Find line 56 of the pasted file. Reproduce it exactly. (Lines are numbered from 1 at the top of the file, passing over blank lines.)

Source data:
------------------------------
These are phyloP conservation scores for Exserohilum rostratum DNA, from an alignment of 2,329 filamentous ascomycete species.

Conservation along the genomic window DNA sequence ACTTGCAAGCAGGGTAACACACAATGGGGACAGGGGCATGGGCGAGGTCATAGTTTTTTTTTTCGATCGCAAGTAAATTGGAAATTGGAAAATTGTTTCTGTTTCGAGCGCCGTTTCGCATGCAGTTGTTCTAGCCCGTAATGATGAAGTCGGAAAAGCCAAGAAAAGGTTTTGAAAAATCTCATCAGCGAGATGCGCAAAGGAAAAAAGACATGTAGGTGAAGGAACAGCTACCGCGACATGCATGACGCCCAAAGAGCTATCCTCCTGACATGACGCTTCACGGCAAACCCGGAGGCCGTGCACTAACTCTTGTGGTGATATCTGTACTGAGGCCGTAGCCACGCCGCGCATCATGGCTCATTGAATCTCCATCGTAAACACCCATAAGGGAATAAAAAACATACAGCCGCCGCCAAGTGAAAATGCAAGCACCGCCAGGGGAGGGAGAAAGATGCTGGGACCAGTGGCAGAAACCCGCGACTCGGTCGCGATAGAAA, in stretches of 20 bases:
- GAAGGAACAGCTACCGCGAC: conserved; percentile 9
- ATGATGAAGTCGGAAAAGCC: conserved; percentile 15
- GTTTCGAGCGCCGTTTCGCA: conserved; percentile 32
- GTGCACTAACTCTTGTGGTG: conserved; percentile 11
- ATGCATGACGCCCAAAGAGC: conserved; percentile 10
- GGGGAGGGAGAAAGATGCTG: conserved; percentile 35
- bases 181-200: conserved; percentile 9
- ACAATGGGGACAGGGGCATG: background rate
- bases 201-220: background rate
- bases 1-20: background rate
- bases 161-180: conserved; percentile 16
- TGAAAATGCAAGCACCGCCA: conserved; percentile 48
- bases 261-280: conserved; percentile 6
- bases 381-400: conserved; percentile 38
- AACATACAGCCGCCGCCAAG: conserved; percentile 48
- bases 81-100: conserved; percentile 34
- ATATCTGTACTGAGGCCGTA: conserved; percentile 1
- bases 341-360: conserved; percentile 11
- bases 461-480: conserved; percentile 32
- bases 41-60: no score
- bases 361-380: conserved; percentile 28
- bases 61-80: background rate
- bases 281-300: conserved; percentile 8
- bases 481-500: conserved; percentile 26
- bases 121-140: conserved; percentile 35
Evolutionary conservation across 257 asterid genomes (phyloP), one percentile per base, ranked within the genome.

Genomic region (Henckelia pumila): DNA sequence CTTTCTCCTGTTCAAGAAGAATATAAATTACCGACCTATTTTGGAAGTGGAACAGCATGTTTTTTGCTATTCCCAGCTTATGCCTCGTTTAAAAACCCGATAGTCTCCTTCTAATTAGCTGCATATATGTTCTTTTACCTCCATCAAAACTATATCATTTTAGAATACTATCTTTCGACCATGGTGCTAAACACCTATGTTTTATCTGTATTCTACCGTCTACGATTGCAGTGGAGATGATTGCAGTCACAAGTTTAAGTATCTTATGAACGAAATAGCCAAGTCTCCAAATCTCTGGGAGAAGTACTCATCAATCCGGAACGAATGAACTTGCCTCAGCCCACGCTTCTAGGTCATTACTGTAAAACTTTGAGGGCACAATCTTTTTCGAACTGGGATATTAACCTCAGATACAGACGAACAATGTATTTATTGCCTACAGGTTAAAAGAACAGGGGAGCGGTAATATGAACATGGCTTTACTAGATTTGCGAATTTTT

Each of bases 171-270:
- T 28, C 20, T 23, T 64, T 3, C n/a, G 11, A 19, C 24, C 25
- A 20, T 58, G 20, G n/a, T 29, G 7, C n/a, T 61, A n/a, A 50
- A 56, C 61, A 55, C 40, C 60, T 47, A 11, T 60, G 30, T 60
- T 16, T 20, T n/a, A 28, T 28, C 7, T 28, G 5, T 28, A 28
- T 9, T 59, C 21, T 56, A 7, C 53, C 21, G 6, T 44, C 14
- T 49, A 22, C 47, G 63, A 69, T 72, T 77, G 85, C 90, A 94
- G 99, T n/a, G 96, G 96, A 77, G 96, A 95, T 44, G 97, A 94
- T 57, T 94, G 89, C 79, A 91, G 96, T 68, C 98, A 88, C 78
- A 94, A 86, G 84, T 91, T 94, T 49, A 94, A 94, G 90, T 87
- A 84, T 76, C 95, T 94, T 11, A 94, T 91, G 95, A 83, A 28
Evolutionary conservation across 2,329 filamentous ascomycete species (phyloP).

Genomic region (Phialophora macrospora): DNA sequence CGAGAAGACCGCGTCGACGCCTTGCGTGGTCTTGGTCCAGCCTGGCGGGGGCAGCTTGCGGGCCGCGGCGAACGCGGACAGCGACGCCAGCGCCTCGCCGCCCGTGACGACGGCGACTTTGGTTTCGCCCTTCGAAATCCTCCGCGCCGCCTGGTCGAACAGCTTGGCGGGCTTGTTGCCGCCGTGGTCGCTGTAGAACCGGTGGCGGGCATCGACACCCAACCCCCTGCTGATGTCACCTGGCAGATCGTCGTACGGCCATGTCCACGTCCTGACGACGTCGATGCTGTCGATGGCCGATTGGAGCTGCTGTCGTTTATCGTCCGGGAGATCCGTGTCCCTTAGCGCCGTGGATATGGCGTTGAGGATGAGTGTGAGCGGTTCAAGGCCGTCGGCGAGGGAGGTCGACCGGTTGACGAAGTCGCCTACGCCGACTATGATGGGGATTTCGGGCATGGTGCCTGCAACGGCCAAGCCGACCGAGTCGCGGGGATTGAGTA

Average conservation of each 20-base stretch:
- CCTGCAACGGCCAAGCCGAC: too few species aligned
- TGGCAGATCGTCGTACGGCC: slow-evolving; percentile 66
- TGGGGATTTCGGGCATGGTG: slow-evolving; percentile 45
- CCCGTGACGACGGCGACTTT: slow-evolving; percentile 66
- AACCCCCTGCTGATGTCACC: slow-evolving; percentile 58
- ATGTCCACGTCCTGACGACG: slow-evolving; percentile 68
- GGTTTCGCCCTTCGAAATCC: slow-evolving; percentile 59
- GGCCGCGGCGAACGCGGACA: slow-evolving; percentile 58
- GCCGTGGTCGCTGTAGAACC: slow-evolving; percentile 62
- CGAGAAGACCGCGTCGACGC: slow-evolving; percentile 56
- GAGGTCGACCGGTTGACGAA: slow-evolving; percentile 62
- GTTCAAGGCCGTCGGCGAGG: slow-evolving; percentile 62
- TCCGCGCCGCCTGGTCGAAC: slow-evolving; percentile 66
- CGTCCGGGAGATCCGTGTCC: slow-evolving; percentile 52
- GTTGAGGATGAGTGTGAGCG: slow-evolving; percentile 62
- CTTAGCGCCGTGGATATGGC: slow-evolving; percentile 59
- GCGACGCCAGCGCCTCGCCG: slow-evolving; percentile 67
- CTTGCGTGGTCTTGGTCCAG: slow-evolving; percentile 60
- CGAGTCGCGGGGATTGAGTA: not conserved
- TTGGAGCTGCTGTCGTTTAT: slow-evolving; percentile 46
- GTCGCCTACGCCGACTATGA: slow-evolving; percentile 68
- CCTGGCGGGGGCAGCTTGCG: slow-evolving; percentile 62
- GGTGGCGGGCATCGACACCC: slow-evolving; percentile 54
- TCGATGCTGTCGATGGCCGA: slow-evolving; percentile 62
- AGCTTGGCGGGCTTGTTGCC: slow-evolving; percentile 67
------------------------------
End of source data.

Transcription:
- TCCGCGCCGCCTGGTCGAAC: slow-evolving; percentile 66